Lee Kong Chian Natural History Museum

Forest Stream

Photo credit: Wang Luan Keng


Forest streams in Singapore are small, shallow (< 1 m), and well-shaded by forest canopy and plants along banks. The stream waters are generally slow-flowing, soft and mildly acidic (pH 5.5-6.0). the bed of these streams are made up of various combinations of clay, sand, or mud, with leaf litter and woody debris. Many forest streams can be found draining the rainforests of the Central Catchment Nature Reserve (CCNR) and Bukit Timah Nature Reserve (BTNR).

Forest streams in Singapore are less suitable for exotic species to thrive and they form strongholds for native organisms such as aquatic macrophytes, arthropods and fishes. However, it is under threat as some streams have been increasingly acidified, possibly due to acid rain. Such modification in the pH of forest streams could be the cause of a decline in the freshwater crab population of Johora singaporensis.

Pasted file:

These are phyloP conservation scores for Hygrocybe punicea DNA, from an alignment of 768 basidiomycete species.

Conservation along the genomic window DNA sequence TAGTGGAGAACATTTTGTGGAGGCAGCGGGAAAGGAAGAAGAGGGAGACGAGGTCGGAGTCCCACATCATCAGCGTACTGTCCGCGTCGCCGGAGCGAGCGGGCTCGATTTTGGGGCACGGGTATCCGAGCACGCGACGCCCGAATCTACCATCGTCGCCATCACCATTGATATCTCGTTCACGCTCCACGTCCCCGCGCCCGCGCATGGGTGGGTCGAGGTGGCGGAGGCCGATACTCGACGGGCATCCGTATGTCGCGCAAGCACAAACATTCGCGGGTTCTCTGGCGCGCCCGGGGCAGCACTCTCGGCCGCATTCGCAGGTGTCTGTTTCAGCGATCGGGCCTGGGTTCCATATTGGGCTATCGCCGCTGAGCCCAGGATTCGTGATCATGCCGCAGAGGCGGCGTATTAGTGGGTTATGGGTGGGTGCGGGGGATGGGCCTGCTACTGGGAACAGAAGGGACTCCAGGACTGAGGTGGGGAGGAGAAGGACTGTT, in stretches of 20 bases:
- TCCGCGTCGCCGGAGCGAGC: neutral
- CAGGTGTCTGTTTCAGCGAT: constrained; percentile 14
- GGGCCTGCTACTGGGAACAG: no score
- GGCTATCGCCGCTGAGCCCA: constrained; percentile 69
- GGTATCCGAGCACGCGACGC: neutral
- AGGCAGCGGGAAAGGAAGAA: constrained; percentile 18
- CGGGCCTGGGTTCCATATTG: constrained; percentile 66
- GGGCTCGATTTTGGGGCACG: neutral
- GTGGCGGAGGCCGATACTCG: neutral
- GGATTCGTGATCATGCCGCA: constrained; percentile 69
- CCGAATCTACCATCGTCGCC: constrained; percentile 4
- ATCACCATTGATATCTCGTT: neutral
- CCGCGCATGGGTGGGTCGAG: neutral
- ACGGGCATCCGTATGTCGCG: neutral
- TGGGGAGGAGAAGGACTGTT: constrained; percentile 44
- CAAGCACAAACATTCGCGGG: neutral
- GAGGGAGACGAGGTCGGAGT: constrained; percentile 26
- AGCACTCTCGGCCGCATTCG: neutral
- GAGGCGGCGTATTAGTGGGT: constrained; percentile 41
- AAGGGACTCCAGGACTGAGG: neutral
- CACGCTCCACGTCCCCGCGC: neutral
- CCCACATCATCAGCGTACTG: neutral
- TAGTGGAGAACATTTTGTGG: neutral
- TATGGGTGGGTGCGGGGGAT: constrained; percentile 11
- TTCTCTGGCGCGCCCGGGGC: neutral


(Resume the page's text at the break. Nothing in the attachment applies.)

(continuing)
Forest Stream

Related Documents

Spot any errors? Have any questions? Something to contribute? Email us at dbsthh@nus.edu.sg!
Presented by

Sponsored by